Digressions & excursions
When reading this chapter I remember how Harold is prone to the same digressions as I am. I’m sure they will start showing up more in this story. When I digress in writing, I call it “excursions.” Excursions. This, I feel, has a positive ring, and since a reader is always in control of the journey’s speed I don’t feel so bad.
When I digress in oral stories, I usually just have to apologize and shrug.
A growth paradox
I read somewhere on Twitter (sorry, forgotten author of interesting tweet) about a strange potential risk that comes with writing experience. As you better your craft (said the forgotten author), the risk of feeling horrified by your earlier work rises parallel to any extra satisfaction you may receive from improving your craft. Or something like that.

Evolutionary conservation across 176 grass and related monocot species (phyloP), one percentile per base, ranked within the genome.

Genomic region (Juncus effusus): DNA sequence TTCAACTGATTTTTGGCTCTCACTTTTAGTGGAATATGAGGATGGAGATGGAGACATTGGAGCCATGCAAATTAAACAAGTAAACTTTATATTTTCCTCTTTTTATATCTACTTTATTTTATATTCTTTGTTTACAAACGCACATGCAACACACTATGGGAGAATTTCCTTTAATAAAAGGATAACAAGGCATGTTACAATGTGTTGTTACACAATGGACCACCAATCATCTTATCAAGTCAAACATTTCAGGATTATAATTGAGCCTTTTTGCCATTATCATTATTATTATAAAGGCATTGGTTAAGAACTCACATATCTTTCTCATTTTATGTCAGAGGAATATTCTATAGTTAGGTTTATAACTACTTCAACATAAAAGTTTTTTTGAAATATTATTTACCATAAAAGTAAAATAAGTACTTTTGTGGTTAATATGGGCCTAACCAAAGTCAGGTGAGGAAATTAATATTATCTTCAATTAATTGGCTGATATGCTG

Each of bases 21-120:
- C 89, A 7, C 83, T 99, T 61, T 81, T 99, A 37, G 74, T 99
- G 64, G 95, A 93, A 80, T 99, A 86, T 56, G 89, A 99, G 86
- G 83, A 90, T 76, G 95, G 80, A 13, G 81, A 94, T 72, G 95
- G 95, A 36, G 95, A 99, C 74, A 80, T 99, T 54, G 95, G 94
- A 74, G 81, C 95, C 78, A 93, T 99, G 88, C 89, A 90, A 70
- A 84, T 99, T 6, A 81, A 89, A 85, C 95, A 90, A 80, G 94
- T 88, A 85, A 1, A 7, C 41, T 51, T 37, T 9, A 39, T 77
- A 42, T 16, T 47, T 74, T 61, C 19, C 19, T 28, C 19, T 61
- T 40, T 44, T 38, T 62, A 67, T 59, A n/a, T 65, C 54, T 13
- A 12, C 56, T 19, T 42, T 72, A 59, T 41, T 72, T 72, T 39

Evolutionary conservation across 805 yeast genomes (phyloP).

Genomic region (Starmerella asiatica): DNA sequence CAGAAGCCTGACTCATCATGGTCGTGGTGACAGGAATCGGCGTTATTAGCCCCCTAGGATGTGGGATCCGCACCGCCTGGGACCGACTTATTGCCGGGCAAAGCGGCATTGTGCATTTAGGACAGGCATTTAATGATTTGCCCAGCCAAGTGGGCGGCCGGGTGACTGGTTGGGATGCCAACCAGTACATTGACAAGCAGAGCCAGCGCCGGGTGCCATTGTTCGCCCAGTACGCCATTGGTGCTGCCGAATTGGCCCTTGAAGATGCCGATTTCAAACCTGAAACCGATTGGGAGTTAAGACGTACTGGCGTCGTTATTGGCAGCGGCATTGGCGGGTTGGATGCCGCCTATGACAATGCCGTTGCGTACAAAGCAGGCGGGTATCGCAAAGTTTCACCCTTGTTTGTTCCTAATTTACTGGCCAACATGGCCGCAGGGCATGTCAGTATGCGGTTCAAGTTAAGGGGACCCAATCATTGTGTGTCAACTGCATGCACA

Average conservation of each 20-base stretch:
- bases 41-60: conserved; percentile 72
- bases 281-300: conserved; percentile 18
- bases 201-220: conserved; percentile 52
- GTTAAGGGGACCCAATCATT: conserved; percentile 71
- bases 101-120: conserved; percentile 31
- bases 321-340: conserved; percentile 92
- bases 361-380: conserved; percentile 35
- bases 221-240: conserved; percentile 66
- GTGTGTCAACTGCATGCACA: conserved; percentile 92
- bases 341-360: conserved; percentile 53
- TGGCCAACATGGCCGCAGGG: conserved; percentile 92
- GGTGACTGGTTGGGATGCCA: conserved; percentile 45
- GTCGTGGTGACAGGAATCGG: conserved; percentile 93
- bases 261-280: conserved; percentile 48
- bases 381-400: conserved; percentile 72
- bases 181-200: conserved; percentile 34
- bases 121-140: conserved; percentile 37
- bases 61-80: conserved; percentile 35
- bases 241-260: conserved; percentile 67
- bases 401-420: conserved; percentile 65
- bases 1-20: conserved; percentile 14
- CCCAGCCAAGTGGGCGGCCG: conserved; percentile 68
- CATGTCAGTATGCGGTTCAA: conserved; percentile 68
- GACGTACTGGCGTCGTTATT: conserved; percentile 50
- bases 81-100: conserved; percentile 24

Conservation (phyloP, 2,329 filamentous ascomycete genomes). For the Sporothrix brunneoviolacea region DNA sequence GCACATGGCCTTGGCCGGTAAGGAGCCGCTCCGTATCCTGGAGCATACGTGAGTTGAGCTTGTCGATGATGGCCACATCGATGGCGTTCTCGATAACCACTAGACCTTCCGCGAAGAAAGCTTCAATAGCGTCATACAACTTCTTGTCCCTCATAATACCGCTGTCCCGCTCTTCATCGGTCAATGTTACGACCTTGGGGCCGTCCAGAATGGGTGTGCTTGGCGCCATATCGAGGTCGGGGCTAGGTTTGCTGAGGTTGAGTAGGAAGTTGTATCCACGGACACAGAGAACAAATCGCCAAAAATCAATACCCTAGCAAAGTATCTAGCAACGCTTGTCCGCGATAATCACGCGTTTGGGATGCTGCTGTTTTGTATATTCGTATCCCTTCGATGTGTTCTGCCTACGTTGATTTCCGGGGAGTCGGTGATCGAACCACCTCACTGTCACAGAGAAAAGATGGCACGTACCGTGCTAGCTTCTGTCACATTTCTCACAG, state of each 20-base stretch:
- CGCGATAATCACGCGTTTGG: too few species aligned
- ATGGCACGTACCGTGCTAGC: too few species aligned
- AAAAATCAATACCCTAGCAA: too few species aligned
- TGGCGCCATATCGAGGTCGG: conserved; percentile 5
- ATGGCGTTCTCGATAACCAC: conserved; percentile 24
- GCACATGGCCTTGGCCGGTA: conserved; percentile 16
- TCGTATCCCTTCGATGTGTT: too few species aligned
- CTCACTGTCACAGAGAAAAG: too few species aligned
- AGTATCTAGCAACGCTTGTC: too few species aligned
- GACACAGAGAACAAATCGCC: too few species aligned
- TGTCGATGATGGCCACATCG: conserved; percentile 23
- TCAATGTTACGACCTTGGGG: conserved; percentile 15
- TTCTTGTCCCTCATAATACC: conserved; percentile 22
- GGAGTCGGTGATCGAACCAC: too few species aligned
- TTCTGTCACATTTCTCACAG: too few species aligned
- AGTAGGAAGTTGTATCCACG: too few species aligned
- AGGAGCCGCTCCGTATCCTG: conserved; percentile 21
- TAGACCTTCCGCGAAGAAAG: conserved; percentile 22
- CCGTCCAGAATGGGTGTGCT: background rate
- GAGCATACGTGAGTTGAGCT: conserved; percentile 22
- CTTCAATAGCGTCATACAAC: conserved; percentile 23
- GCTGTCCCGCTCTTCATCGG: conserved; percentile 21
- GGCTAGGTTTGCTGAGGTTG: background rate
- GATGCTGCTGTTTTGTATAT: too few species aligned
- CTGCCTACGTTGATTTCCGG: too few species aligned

Congratulations! You’ve eliminated twenty-seven of the stock phrases you used to prop yourself up with, but look at this early stuff!
How awkward. And while I’m a little bit fascinated by this idea—frankly, it’s not for me. Why harbour regrets over the impossible? The glass is half full.
That said, before I can call this project complete I believe I’ll need to firm up more than a few sentences. The past me loves repetition and wordiness more than the present me. That’s the main to do item:
To do list
- Eliminate wordiness, verbosity, pleonastic writing…you get the idea.